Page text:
Referring now to the drawing in detail and, more particularly to FIGS. I and 2, there is shown a heater of the type described hereinbefore which generally comprises a pair of superimposed sheets and 11 having a continuous zigzag maze l2 sandwiched therebetween and adhesively secured thereto, and a continuous infrared radiating element 14 disposed in a passageway 15 of the maze and having terminals 16 connected to the element 14 in any suitable manner, as by a heliarc weld and extending outwardly of the heater.
Preferably, a sheet of aluminum (not shown) or other suitable light-reflecting material covers the outer surface of one of the sheets 10 and Il, so that radiant energy is emitted only from the other sheet.
The heater shown in FIGS. 1 and 2 may be used as a stove by placing cooking utensils thereon, or may be used as a radiant heating panel for electrically heating buildings and the like.
In FIG. 3, a heater is shown havinga tubular cylindrical shape. Such a heater may be used for cooking frankfurters or heating other elongated objects placed within the heater. Heat is uniformly applied to all sides of the object without rotating the object itself. Further, a pair of such circular heaters may be concentrically arranged for cooking hamburgers, steaks and the like disposed therebetween;
In FIG. 4, a hollow semicylindrical heater is shown. This heater may be used for heating the top of an article placed thereunder.
In FIG. 5, a hollow generally conical heater is shown which has a vent or opening 17 at the apex. Such a heater may be used for roasting a piece of meat by placing the meat therein or for-,heating other objects. Here again, heat is uniformly applied from all sides and from the top without changing the position of the object.
The maze 12 is constructed of strips of heat insulating material composed of fibrous aluminum oxide and silicon dioxide and having the consistency of a feltlike cloth and being capable of withstanding temperatures up to 2,300 F. Such a material is sold under the trademark Fiberfrax" by Carborundum Co.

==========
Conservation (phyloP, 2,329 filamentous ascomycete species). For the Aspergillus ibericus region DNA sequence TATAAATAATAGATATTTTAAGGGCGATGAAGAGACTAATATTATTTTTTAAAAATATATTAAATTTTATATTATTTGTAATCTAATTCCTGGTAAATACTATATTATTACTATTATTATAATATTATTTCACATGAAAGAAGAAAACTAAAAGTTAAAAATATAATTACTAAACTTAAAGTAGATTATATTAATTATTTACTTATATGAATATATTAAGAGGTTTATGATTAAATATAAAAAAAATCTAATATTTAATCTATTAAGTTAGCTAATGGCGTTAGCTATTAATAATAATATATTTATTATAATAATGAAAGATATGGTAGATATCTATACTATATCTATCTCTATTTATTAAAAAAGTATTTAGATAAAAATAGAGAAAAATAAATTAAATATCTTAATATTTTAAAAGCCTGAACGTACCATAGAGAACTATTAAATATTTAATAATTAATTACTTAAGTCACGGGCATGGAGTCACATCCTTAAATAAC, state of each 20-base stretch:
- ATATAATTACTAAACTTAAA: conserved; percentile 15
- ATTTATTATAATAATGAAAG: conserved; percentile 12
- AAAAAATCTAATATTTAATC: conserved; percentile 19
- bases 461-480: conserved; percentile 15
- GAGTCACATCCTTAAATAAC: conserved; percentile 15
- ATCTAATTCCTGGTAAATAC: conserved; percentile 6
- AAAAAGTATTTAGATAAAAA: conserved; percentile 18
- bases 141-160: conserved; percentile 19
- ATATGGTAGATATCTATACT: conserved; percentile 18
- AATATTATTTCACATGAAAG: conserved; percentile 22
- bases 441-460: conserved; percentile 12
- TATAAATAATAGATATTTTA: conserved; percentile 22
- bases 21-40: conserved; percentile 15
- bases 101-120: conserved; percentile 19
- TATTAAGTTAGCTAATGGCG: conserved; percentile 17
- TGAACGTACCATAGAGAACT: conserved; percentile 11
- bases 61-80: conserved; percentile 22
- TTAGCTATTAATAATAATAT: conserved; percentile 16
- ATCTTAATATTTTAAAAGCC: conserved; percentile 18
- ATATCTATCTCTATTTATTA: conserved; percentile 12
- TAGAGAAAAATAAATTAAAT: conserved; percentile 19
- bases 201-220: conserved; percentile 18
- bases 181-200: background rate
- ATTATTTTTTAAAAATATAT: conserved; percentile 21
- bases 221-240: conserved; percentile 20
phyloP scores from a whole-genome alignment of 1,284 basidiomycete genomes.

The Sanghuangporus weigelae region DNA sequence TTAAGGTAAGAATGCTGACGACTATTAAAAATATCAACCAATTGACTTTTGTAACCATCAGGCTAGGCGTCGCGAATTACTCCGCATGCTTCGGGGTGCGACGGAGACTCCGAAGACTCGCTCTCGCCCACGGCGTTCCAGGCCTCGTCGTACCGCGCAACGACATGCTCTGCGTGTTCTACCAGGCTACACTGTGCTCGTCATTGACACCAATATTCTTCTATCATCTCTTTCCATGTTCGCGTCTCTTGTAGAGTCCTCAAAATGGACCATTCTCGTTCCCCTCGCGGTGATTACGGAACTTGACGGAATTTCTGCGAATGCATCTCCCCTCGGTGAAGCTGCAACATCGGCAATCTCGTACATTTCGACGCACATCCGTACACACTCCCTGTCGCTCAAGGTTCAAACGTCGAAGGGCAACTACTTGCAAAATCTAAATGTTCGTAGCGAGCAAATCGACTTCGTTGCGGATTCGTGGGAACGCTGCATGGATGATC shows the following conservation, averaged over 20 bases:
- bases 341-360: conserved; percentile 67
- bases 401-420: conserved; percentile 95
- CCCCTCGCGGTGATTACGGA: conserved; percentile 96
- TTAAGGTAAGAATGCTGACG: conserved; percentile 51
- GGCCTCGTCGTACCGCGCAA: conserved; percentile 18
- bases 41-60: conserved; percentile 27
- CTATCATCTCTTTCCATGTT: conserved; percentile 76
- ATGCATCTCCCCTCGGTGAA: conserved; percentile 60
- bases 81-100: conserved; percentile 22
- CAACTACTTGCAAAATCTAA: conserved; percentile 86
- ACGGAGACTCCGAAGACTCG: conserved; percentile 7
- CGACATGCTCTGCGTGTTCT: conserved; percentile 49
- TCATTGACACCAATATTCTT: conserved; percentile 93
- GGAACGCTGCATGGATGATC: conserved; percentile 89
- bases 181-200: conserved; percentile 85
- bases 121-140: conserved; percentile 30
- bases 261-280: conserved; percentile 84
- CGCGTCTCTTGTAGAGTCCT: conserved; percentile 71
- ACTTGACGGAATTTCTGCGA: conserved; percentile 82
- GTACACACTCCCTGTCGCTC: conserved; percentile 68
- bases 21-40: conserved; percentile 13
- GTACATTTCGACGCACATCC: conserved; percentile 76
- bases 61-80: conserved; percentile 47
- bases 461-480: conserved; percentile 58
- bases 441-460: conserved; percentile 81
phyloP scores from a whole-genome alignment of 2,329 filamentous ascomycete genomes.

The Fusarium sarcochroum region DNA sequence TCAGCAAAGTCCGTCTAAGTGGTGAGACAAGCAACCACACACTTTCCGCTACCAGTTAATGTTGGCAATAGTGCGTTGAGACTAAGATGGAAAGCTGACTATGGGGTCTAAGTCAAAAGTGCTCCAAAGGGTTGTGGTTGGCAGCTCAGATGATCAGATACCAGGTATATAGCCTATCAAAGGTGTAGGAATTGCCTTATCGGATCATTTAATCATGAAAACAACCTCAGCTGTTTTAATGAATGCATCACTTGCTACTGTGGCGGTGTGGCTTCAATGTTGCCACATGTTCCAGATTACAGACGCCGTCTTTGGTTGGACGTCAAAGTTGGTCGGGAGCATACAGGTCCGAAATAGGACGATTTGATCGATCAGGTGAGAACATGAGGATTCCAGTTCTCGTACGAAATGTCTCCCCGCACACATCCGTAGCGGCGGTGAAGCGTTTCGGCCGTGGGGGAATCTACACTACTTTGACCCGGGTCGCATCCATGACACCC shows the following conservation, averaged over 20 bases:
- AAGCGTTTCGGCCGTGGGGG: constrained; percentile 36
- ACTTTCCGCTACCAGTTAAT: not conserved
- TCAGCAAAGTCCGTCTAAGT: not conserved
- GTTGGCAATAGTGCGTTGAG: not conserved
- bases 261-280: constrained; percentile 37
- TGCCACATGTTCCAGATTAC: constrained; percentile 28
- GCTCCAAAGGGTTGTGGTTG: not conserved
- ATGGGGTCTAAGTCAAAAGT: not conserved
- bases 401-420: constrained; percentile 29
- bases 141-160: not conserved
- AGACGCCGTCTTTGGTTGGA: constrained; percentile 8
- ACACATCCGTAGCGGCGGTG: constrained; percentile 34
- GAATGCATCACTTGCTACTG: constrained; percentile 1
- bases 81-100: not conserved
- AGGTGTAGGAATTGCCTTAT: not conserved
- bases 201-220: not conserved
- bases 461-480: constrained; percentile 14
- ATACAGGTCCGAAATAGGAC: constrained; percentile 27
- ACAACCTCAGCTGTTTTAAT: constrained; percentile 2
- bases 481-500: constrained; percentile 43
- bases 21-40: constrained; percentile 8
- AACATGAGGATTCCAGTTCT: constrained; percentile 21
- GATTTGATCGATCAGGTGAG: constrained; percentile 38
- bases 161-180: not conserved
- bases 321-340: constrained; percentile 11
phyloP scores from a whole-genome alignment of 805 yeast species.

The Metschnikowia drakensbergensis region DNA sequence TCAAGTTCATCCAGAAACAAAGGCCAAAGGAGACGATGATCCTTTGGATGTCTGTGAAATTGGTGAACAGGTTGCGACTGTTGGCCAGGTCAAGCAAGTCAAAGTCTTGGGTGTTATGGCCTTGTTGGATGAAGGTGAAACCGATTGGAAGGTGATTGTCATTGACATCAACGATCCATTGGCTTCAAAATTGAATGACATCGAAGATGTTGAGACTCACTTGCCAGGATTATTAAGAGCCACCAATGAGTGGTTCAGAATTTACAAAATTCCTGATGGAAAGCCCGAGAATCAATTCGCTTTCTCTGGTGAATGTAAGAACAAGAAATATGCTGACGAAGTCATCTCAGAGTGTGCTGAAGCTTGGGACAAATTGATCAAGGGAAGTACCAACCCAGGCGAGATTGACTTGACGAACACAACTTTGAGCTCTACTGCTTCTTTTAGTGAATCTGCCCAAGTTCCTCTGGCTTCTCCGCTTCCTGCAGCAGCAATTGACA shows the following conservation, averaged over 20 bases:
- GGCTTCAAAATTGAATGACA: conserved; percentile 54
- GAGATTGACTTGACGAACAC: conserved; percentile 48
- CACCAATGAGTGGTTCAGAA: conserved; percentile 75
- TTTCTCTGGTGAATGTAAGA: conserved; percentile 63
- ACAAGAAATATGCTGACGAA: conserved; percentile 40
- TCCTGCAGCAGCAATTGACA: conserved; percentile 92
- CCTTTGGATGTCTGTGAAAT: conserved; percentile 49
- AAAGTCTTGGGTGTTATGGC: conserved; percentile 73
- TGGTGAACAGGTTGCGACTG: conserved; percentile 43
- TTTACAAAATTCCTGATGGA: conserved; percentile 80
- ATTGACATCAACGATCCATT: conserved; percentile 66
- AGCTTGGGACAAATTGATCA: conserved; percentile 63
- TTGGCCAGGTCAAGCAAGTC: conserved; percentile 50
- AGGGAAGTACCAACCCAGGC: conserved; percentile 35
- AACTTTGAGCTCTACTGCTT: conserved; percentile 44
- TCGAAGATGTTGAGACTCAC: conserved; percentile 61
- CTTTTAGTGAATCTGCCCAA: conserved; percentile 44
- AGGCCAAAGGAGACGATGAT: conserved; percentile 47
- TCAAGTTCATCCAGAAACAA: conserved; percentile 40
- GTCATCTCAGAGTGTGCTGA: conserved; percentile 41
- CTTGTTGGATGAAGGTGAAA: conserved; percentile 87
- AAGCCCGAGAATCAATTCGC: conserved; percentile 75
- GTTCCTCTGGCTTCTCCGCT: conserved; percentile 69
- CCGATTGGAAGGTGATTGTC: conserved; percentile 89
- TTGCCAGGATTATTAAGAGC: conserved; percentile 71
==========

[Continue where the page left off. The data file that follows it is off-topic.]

The sheets 10 and 11 are fabricated by the method about to be described from the same material of which the maze is constructed. The sheets 10 and 11 are cut to a desired shape and size from a larger sheet of material. The sheets are immersed in an aqueous solution containing finely divided silicon dioxide particles and a dispersing agent, such as an inorganic detergent. The aqueous solution preferably consists of ratio of 55 to l of the silicon dioxide particles and disbursing agent. The former is obtained under the trademark Ludox" (Dupont) and consists of Colloidal silica as SiO Ratio wt. SiO /Na 0 95 Chloride as NaCl 0.04 sulfate as Na SO 0.05
, Viscosity at 25 C. cps 3.6
pH at 25 C. 9.8
Surface area B.E.T. method M2g Silica 210.0 Approx. particle diameter Turbidity 21 The dispersing agent is obtained-under the trademark Pluronic (Wyandotte) and consists of 40 percent hydrophylic polyoxyethylene and 60 percent polyoxypropylene.
The sheets are immersed in the above-mentioned solution for a sufficient duration of time, for example from about onehalf minute to about 4 minutes, to allow the sheets to become completely saturated with the solution and to fill the interstices with silicon dioxide particles while maintaining the solution at a temperature of between about F. and about 125 F. The excess of the aqueous solution is drained from the sheets by placing the sheets on a perforated rack (not shown). Thereafter the sheets are dried slowly to remove moisture therefrom.